friends. Who will likely come to visit the Park and have their own
positive guest experience.
Somehow, it seems to work. Because in the words of Mister Willy Wonka, "they're certainly not showing any sign that they are slowing!"
This article originally appeared on The Blue Parrot. For more Roger Colton goodness, just fly on over to the Blue Parrot and check out some of Roger's previous blog posts.
What drives me crazy about this situation is that Disney created this problem by advertising something that was clearly going to cause a problem.
When we first moved to LA in 2000 the first thing we looked into was getting a Disneyland Passport ($129 I think) but I was surprised that none of my LA friends had one or even knew about them. But a decade later then Disney started heavily advertising Annual Passes along with the ridiculous payment plans and now everyone I know has a pass.
The idea of the payment plan and marketing blitz really seemed like short term thinking because it worked in bringing Disney awareness to locals who didn't previously care but now you've got all these guests who don't spend money in-park, take advantage of the lenient "outside food" rules and drag in gigantic coolers, and complain endlessly because they don't view Disney as a "lifestyle" but instead see it as a hangout.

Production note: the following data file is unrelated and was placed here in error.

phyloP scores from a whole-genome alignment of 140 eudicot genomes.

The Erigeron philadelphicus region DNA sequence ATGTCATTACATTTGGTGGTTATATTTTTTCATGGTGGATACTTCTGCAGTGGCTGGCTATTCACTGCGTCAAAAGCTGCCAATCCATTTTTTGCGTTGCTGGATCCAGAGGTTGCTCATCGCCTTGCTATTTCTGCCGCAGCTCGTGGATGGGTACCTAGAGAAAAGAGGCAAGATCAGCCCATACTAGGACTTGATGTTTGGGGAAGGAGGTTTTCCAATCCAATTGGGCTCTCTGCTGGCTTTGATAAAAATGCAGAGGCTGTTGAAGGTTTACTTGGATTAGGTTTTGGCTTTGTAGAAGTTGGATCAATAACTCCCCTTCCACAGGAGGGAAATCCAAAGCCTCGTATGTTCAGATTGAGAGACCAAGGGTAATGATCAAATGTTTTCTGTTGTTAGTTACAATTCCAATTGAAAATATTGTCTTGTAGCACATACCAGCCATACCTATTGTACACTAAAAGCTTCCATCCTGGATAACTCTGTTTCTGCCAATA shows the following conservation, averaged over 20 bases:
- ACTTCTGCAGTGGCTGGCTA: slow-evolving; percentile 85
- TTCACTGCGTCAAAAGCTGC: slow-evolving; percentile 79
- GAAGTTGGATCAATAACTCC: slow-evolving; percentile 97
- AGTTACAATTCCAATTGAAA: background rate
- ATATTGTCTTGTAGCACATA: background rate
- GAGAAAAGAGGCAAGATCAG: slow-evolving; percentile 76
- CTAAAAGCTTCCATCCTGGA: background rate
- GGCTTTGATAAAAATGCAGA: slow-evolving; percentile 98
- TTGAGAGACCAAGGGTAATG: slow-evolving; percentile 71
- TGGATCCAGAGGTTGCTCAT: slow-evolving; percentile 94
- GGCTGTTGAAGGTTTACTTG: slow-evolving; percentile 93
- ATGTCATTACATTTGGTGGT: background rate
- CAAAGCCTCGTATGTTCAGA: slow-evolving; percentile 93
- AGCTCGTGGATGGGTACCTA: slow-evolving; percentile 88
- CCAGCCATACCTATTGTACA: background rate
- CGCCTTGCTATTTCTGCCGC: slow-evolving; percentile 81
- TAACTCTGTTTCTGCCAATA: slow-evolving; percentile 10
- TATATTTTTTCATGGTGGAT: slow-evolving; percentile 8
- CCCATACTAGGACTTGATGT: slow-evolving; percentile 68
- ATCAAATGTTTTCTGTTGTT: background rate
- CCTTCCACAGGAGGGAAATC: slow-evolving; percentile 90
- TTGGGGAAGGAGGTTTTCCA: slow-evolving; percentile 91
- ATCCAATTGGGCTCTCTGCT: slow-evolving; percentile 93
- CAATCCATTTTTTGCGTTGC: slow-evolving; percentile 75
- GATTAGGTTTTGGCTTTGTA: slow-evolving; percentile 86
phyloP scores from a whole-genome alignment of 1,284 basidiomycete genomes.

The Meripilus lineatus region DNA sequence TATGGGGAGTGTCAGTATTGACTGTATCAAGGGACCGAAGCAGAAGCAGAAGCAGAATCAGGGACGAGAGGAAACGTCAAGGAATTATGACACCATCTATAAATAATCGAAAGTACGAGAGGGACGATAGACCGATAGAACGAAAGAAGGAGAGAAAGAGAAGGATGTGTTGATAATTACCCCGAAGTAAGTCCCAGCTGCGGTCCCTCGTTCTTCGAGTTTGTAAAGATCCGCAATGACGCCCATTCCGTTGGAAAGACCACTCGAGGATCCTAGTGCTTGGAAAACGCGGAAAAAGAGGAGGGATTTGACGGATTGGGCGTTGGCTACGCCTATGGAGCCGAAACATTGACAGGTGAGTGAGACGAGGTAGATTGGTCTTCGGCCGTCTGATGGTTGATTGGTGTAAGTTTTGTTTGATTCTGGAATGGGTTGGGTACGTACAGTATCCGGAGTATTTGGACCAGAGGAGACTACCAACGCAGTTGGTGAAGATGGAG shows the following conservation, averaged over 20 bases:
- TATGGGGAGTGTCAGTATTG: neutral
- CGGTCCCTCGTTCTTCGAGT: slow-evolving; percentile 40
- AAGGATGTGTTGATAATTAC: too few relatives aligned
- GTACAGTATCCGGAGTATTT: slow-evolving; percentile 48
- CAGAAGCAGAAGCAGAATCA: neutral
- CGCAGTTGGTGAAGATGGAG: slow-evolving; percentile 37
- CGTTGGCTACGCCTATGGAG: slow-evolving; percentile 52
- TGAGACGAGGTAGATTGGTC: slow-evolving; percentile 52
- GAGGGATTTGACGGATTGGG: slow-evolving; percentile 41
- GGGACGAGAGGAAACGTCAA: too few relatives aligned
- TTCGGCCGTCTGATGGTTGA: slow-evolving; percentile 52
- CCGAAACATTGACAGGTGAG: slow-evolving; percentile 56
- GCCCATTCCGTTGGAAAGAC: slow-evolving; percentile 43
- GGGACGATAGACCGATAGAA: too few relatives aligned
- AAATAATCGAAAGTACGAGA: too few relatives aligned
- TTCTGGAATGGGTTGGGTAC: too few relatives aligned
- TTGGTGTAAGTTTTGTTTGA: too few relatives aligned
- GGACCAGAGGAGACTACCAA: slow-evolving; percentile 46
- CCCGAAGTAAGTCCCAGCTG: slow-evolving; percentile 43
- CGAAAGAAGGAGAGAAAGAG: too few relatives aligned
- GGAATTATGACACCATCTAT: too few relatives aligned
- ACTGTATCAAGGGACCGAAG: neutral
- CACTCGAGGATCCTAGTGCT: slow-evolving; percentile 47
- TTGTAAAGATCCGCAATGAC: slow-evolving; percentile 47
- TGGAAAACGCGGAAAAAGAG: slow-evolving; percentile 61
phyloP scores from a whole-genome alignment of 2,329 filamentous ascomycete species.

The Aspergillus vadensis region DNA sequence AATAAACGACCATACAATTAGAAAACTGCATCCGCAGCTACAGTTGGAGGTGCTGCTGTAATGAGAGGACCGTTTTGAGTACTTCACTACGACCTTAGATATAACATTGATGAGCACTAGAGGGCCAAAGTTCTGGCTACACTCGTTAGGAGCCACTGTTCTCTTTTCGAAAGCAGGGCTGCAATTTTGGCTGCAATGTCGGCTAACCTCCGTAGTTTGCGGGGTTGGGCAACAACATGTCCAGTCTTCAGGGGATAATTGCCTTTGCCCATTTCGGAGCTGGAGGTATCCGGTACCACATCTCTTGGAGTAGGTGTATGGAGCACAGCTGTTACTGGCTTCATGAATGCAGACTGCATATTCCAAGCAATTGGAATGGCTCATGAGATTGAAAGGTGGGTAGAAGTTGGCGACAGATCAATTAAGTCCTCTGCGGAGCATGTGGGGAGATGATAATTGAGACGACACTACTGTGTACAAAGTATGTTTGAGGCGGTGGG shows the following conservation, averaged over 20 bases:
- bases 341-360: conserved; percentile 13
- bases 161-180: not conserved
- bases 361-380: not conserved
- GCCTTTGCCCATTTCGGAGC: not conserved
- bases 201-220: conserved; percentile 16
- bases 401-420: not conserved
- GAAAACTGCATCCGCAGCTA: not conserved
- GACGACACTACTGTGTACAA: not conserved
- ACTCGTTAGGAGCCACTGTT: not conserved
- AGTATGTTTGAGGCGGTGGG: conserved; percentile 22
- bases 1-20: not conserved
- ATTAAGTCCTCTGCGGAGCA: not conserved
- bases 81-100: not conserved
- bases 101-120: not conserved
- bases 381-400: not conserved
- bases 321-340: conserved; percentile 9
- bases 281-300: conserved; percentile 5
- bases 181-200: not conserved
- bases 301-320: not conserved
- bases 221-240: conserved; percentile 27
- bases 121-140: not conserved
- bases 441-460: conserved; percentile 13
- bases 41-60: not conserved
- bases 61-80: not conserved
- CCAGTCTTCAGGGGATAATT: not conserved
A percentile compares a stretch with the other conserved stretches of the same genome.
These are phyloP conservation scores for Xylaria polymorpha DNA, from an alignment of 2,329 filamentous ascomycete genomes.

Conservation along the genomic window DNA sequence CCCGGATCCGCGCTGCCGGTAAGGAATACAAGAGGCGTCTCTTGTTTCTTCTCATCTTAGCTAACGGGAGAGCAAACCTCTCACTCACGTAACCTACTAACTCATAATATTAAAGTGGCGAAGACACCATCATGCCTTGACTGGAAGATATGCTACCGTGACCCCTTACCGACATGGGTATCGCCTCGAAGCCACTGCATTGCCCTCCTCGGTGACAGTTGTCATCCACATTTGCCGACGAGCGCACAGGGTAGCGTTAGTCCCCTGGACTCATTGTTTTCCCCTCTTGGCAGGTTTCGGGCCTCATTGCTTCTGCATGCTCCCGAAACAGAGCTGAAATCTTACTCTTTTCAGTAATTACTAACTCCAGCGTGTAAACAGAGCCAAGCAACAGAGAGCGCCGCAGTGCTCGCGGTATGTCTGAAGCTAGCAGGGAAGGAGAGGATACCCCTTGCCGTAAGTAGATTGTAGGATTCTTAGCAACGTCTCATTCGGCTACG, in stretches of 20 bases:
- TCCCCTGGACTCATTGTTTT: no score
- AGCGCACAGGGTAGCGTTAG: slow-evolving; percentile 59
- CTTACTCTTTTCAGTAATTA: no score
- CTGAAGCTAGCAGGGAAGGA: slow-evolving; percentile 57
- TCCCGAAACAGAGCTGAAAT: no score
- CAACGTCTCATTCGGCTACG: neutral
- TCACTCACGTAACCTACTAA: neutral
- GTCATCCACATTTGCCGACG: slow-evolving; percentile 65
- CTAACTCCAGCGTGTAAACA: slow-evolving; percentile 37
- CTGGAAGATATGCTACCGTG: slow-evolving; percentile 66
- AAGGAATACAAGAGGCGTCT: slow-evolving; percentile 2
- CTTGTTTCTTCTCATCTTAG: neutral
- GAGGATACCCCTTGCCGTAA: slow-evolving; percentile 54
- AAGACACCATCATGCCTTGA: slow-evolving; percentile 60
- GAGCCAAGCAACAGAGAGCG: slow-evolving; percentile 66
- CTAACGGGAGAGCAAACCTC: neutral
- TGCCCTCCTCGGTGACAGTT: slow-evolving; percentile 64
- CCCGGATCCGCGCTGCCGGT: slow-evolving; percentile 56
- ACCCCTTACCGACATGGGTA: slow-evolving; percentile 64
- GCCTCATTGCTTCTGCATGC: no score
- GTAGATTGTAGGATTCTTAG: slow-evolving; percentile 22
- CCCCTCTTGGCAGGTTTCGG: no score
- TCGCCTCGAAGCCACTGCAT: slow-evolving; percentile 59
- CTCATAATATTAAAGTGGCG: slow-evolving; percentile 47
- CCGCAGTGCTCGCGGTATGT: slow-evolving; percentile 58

I really wish someone there thought more longterm about what they were doing with all the advertising because the park was infinitely more enjoyable when Annual Passes weren't so popular.
"I know I have said this before, but the truth is that while the number of guests with Annual Passes is good, this is not the most desirable guest demographic. That honor lies with the mythical first time family of four, spending more per capita than the AP's."
"Overcrowding at Disneyland seems to have become an issue."
Very, very true, Roger
I also agree with Kitty,
AP's are just way too popular now, and Disneyland is just way to packed with people these days, it really makes it hard to enjoy the place (and when you combine over-crowding with intense heat: YIKES!.)
The elimination of the Southern California Pass is indeed a good start, but there seems to be a bigger issue lately;
What is really important is that people feel that they have gotten their money's worth, and unfortunately, now more than ever that is not happening. Disneyland has a gotten a reputation of being a park that has (as one online comment put it) "ancient rides" and I'm afraid that I have to agree.